Autonomy promises new frontiers of efficiency

By Jim Montague

Mar 07, 2019

It was inevitable that automation would lead to autonomy, but it's still unnerving when it happens—like mom and dad worrying when the kids leave the nest. In this case, two videos of a self-docking ship and a self-directed, deep-sea diving vessels led off the "Journey toward Autonomous Industrial Operations" panel discussion at this week’s ABB Customer World in Houston.

Plus, just like those parents, automation and IT providers like ABB and Hewlett Packard Enterprise want to make sure their end users have the essential data they need to run their processes successfully, regardless of how much they're automated or autonomous.

"In a more autonomous world, we need to understand why [these systems] are going onto the factory floor, and how we can provide the continuous analytics and greater collaboration they need," said Häkon Berg, technology development manager, ABB, who added that achieving more autonomy means developing:

  • Flexible technology stacks using containerized software like Docker, integrating speech recognition, and including SMEs in software development.
  • Continuous delivery of code for faster interactions, which can eliminate long product development cycles, perform DevOps that ease application deployment, and enable software to "feel the pain" of plant-floor problems and address its problems more effectively.
  • Platform integration by accessing and integrated data.

Data fuels autonomy

"Whether we're talking about autonomous vehicles or other kinds of autonomy, they all need huge amounts of data and some kind of open cloud for support," added Matthias Roese, chief technologist, Hewlett Packard Enterprise. "This can be complex, such as the car manufacturer we worked with that had to integrate data from 160 vendors on its assembly line, and began using some autonomous functions to avoid doing maintenance earlier or later than needed.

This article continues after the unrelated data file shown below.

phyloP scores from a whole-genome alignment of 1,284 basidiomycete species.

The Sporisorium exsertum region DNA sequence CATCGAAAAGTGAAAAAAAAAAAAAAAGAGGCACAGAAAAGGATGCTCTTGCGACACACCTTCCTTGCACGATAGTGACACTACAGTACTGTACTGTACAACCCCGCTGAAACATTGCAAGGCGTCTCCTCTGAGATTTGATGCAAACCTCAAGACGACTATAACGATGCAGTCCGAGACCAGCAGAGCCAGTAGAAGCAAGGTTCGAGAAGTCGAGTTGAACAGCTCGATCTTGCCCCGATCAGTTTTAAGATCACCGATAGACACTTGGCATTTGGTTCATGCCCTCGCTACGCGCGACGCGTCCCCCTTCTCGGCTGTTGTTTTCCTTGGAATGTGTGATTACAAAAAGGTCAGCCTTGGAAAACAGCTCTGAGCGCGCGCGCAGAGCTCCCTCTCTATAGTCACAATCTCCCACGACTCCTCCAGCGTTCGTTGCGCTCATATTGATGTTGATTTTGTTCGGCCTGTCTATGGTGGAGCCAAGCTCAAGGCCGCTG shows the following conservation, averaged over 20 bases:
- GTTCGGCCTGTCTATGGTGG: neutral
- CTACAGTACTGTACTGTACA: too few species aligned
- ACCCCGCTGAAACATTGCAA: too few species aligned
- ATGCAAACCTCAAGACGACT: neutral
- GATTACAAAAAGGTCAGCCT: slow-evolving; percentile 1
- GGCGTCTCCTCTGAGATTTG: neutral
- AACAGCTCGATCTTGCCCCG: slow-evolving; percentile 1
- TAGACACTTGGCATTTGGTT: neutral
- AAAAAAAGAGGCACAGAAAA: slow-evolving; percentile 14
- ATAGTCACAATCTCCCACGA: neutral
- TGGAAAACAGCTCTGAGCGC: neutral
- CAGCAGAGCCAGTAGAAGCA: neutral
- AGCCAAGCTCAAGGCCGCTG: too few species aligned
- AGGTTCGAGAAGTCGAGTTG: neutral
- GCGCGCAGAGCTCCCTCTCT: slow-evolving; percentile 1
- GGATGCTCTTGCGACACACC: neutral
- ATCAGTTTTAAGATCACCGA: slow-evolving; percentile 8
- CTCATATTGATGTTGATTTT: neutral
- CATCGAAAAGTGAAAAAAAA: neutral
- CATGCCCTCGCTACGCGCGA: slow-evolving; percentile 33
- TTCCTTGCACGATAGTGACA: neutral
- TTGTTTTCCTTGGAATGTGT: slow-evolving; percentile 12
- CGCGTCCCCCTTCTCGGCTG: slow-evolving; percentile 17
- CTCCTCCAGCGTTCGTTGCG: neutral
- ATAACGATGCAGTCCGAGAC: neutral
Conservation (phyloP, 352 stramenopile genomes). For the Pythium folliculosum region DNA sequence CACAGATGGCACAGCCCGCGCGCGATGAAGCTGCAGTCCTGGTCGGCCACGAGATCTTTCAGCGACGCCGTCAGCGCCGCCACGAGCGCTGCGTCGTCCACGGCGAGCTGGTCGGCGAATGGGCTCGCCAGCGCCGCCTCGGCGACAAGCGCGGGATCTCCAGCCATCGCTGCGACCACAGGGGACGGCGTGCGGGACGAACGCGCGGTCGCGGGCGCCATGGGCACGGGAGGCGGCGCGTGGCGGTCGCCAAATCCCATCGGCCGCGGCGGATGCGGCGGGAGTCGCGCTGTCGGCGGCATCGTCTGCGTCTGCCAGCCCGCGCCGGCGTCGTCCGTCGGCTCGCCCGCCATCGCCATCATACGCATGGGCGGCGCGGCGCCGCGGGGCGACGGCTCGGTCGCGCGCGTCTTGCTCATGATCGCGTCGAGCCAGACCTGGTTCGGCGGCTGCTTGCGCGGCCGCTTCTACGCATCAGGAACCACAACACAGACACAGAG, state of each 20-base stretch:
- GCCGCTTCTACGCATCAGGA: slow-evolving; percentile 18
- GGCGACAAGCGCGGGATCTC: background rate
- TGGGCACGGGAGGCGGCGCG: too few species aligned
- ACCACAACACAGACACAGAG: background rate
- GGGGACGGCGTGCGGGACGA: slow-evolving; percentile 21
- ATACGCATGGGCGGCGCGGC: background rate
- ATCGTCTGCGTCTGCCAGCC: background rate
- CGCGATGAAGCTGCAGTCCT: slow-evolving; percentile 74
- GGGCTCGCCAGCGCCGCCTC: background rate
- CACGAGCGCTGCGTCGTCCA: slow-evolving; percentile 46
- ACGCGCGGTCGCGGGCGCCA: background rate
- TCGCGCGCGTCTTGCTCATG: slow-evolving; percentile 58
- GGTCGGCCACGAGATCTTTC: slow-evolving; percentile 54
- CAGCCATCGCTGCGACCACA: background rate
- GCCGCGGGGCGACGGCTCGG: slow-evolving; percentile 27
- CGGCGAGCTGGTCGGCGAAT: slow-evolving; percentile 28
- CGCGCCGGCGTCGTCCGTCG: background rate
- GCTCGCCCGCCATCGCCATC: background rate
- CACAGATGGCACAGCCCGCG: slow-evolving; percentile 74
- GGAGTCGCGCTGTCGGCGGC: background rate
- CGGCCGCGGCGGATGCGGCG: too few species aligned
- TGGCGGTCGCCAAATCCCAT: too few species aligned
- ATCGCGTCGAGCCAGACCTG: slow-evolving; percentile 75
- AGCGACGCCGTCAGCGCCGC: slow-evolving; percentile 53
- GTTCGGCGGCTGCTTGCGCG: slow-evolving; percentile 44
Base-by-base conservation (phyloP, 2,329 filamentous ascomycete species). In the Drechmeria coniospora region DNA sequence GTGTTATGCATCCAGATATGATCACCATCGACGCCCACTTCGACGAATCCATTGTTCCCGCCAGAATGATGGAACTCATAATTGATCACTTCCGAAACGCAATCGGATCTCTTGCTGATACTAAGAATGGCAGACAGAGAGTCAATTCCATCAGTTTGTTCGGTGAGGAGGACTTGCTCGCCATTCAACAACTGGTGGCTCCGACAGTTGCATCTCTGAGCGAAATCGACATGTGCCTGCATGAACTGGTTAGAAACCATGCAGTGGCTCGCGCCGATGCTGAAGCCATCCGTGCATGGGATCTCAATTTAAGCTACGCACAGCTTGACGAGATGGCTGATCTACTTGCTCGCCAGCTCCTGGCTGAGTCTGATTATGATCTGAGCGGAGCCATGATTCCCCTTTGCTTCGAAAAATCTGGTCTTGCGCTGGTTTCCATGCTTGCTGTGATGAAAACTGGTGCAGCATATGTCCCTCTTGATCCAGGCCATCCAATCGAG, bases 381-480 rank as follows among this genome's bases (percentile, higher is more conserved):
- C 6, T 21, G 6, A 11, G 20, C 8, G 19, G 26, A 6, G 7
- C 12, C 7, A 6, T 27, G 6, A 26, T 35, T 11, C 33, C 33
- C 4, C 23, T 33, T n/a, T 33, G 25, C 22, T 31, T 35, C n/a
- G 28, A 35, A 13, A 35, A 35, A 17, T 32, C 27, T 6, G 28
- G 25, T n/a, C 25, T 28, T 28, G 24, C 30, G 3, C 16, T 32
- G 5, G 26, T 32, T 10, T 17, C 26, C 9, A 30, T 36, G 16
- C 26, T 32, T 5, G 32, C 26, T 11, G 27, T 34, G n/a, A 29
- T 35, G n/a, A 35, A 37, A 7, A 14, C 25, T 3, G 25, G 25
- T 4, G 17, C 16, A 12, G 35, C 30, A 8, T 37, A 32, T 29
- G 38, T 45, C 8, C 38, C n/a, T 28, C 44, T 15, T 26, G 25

"This can be hard to achieve because, even as some operations become more autonomous, many users still expect to see someone in a blue collar looking at what they're doing. We're also working on a self-healing grid that can show when substations are going up or down, and coordinate power production as they come back up. For example, where it used to take local utilities in Houston three or four days to recover after hurricanes a few years ago, some of the available software apps will soon allow them to recover in just four hours."

Fight fear, follow consumers

Despite the potential benefits, many people remain afraid of artificial intelligence (AI), and the panel agreed these attitudes must be confronted. "There's a lot of fear that AI is going to run the world," said David Funderberg, technology manager, chemicals and refining, ABB. "However, when you go and listen to users, and understand their use cases, you can see how AI can greatly assist them. Give them guidance via devices like HoloLens, help get them to a safe area if needed, and estimate how long tasks will take and what materials are needed to complete them. This isn't closing the loop on control and allowing totally autonomous operations."

Berg added, "One way we're seeking to develop industrial autonomy is by catching up to consumer markets. We're trying to take tools like Alexa and others on the consumer side, and see how they can be reused on the manufacturing side. For example, we're investigating if SMEs can use voice-directed digital assistance to talk to production systems. We're starting small and finding ways to make small steps, but others will come and this will grow and grow."

Hewlett Packard’s Roese concluded, "Because these are big challenges, they'll need a team play to meet them happen. No one company can do it on their own, which is why we appreciate our partnership with ABB."

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